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Chapters 2 & 3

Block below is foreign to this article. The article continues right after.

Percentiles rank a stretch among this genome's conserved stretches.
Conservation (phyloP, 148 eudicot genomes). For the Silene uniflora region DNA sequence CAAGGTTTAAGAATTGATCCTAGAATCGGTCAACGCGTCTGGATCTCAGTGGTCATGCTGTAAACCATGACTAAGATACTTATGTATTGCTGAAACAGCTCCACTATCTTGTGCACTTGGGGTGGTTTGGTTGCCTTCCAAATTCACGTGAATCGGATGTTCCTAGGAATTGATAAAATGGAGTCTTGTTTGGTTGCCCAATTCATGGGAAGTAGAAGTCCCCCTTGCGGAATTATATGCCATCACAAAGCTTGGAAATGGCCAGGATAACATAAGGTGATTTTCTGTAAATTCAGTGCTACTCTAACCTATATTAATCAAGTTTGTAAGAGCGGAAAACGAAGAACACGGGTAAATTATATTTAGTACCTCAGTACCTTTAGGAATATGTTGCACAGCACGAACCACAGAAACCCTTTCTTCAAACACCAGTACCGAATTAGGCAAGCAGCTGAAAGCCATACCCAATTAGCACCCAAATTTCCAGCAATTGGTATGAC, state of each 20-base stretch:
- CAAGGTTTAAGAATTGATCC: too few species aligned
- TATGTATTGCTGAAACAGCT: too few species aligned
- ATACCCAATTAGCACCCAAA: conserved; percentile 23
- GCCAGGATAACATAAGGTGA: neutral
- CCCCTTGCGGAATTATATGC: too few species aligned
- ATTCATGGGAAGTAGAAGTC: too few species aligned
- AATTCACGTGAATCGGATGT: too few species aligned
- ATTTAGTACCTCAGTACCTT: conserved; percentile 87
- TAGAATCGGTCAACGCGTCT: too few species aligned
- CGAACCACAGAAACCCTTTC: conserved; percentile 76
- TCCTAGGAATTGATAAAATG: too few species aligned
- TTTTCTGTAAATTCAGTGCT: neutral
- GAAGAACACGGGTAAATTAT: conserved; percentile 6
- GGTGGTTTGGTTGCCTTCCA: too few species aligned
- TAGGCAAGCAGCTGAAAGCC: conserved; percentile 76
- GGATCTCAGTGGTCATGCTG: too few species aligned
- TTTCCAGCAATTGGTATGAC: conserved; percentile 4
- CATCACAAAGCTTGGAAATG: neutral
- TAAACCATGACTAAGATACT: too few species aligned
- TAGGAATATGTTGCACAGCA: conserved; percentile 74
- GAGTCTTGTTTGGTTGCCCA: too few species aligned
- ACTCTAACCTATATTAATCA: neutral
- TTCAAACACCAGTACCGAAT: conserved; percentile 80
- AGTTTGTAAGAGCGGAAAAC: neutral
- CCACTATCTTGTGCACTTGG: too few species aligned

equally valid for other countries; that is, nations with similar resources of a comparable or younger post-conflict or post-independence age. This book presents well-established political models and how they apply to Africa. The opening chapters offer a good foundation for those unfamiliar with electoral and parliamentary models of the world and also consider the use, failings, unsuitability and corruption of such models throughout the African continent. Thus the early sections are recommended reading even for the most politically aware reader as they contain material referenced in the later sections of the text. Following the basic reference of political models and how they apply to Africa, the text then turns its attentions to Southern Africa, presenting social responsibilities, views and issues, and the important role they play in the successful governing and stability of any nation. After considering these social issues, having presented the reader with the standard selection of electoral models while putting forward views regarding why they are unsuitable for Africa and before offering practical alternatives, the text examines successful forms of governing. Theoretical and specific examples are reviewed as a means of identifying key ingredients needed to achieve suitable alternatives for the choice of electoral model and an acceptable resulting system of governance. The final chapters present a proposed alternative model for a successful system of governance, with particular reference to Zimbabwe and the rest of the Southern Africa. Reference is made throughout the text to the failings of the political models of many African countries, with Nigeria and Zimbabwe often presented as specific examples. Such reference is in no way intended to belittle or criticise these countries or their people. In fact the opposite is the case